Theory Life-Hacks II

A couple of years ago I posted about Theory Life Hacks. “Life” might be a bit too grand, but what I really mean are technological tools that can help in the day to day work. In the last two years, perhaps because of taking more responsibilities, I found myself using more technology and so I thought  thought I’d post what I’m using these days, and most importantly hope to hear from readers.


Running courses

I am now teaching a large course at Harvard with a staff of about 18 people. I use slack for communication with the staff, Piazza for communication with the students, Gradescope for submitting student work and grading exams, while the course data is kept in a private GitHub repository (see below).



These days I use markdown for almost everything. For me it is basically plaintext where I can also write  math between dollar signs. I use markdown to write my all my lecture notes including my 500+ pages intro to TCS book. I use it to write short technical notes and emails: in particular the Markdown Here extension  lets me write math in gmail, and Hackmd is a good way to share short notes. Finally, I am also using it to produce presentations for my courses. (For one-off presentations such as  talks, I still prefer PowerPoint.)

For much of these I use pandoc to transform markdown into various formats, including latex/pdf, html, and html slides. I still use Atom as my main editor, and it’s only become better over time. I use the sync-setting package to synchronize settings between machines and autosave to avoid losing my work. It took me forever to figure out how to enable spell checking using the spell-check package on Windows. The trick  is to enable the SPELLCHECKER_PREFER_HUNSPELL environment variable.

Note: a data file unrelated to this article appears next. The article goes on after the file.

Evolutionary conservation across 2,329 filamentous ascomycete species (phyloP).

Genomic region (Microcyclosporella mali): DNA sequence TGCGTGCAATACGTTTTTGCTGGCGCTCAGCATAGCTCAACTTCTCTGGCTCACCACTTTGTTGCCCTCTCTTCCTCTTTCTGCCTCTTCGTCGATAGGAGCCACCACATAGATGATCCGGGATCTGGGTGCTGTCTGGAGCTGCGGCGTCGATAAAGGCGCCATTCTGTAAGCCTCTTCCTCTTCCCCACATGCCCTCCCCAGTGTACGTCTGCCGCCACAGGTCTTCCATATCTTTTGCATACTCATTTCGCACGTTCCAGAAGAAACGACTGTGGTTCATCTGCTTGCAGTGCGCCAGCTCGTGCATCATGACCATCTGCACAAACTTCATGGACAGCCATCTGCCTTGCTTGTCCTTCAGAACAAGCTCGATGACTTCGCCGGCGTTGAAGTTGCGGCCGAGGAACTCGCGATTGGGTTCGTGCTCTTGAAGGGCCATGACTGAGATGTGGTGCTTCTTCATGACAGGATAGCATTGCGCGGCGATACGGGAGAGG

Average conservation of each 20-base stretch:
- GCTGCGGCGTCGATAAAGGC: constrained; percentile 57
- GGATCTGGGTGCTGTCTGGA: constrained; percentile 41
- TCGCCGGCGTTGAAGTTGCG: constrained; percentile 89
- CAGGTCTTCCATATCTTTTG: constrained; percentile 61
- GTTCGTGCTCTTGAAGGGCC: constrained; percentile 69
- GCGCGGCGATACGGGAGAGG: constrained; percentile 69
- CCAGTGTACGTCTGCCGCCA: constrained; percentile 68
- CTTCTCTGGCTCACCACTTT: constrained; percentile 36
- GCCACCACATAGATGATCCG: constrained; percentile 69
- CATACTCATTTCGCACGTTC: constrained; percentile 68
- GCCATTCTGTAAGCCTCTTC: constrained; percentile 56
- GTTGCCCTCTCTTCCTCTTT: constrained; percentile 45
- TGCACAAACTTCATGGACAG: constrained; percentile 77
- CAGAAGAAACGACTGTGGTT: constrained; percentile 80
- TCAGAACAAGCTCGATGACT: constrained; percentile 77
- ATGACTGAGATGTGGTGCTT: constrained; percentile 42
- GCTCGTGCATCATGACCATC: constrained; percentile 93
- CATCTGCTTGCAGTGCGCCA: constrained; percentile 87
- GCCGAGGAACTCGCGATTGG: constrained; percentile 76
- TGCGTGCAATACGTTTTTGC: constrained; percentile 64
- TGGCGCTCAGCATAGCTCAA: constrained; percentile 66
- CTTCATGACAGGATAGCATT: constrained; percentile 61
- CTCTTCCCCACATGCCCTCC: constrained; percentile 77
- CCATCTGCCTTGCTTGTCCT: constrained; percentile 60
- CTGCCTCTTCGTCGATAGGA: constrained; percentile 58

Text extenders and clipboard managers

Two apps that save me a ton of time are Breevy (a text expander) and Ditto (a clipboard manager). A clipboard manager simply remembers all the things you copied. For example, if you are filling out a recommendation or review form and need to copy stuff from your text file, you can copy all the fields first and then paste them one by one. A text expander allows  you to expand short pieces of text into longer ones. For example, these days I am co director of undergraduate studies at Harvard and find often the need to write the same email again and again. For example, if I type :dusadmit in any window, it automatically expands to


Dear X,

Thanks for your email and your interest in Harvard. For information about admission to the Harvard undergraduate program, please see the admissions website,, which has information about the application process and requirements. Some additional information for international students is at

Information for prospective undergrads interested in the School Engineering and Applied Sciences (SEAS) is at, and some information about Computer Science is at and

Please note that the Computer Science Directors of Undergraduate Studies are not directly involved in the Harvard admissions process, and so questions about admissions should be directed to the admissions office.

Best and good luck,

Boaz Barak

Gordon McKay Professor of Computer Science
John A. Paulson School of Engineering and Applied Sciences
Harvard University

The text expander even stops to ask me for the name so X above is replaced with it. This way I answer with pertinent and helpful information without spending all my time typing. For mass personalized emails, I use the Mail Merge for Gmail add on.